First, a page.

July 3, 2014

The Winding Moral Road of 'Dirty' Harry Callahan

When you sit down to watch the Dirty Harry film series, the oft-iconic five film series starring
the universal man's man Clint Eastwood, you are not treated to anything resembling continuity.

When it comes to the more physical universe, for example, you'll see many familiar faces. For example, please meet:

Main Bank Robber Involved in Classic Scene

and Evil Pimp

and Ambiguous Black Militant Leader

and goofy, dog-giving never-before-seen best friend.

Hell, you'll meet entirely different characters from entirely different movies with the same names. I introduce to you: 

Lieutenant Briggs

and Captain Briggs

Wait. Didn't I see Captain Briggs from Sudden Impact in The Enforcer too?

Oops. That's Captain McKay. Wait ... what was I talking about?

Oh, right: continuity. Yes, in a physical/universe sense, the Dirty Harry Quintology really doesn't have a sense of keeping things tight (except, apparently, every side character's need for a mustache). In the first three films, there are a few recurring characters but they hardly factor into the stories. Inspector Harry Callahan seemingly meets best friends and lovers in each movie and loses them in a kind of less attentive Bondian fashion. 

It should be noted, however, that all of Harry's partners, without fail, are cruelly killed or maimed in some fashion ... or are victims of racial/gender stereotypes of some sort.

This is Al Quan, Harry's partner in The Dead Pool. He takes down bad guys with kung fu without irony. Incidentally, he is impaled by blown up car parts thanks to a deadly remote control car. Not a joke. I think he lives ... but he isn't important enough to check on.

Okay, so despite that one exception, you won't find the kind of continuity you'd find in something like the Lethal Weapon and its three sequels (which featured all the same background extras and rebuilt sets with attention to details like character tattoos and referencing past events).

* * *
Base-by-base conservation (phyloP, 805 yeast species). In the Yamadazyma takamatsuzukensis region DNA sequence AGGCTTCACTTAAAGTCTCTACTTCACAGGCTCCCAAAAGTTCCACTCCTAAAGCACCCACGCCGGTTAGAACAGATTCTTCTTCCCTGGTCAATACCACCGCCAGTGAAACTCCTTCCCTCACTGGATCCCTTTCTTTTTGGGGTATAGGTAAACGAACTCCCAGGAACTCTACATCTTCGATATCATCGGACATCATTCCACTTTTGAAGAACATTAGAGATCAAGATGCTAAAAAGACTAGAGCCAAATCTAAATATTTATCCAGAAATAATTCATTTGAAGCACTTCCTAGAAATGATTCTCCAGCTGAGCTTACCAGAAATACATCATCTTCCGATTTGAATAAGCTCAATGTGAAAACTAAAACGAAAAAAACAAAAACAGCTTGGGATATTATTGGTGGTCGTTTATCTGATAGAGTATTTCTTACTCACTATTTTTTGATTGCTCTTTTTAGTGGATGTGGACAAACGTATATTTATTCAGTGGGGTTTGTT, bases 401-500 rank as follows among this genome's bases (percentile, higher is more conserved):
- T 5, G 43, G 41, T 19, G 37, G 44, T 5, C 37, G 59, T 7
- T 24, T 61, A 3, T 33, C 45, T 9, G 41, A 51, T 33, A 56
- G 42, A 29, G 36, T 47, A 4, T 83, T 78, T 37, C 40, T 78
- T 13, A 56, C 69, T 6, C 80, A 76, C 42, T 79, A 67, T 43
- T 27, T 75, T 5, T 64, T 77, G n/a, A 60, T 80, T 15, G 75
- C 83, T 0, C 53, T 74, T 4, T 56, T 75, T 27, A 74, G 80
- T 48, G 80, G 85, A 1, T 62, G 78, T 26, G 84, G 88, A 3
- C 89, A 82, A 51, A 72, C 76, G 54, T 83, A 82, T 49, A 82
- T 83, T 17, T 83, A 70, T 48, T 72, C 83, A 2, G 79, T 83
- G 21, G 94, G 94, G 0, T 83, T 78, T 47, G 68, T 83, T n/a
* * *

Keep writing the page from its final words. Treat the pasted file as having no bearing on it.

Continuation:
And while it is fun to point out the many character/universal differences in the series, in a more serious way, it is fun to examine the various worldviews and morals of the title character. Not only does each Dirty Harry movie seem stand alone, its one connecting thread Clint Eastwood playing a character named Harry Callahan, but it contains drastic shifts in tone.

The tonal shifts are so drastic in fact that when each film tries to establish itself as a franchise and diverts from the main plot to cut to 'Dirty Harry Moments' (similar to James Bond moments but with more mustaches and really poorly located diners ...seriously, is every restaurant in this film series in the most crime riddled areas of San Francisco?), it can seem kind of jarring.

We'll go into more detail later but let's take the Clint Eastwood directed Sudden Impact. While far from the best film in the series, Eastwood throws a number of themes at us. For one, you have the iconic diner scene in which a very famous line is uttered:

This was a scene typical of the Dirty Harry sequels. Don't worry about the main story or plot. That grinds to a halt because, well, Harry is thirsty. Just like in the first film, Harry has to find himself in a situation in which he must rescue people whilst dealing out physical punishment and causing as much mayhem as humanly possible.

One liners? Check. Cocky, taking-Harry-totally-for-granted bad guys? Check. Bizarre gun physics and complete disregard for civilian safety? Check. Entertainment? Hell yeah! It's all light and fluffy and no one gets hurt.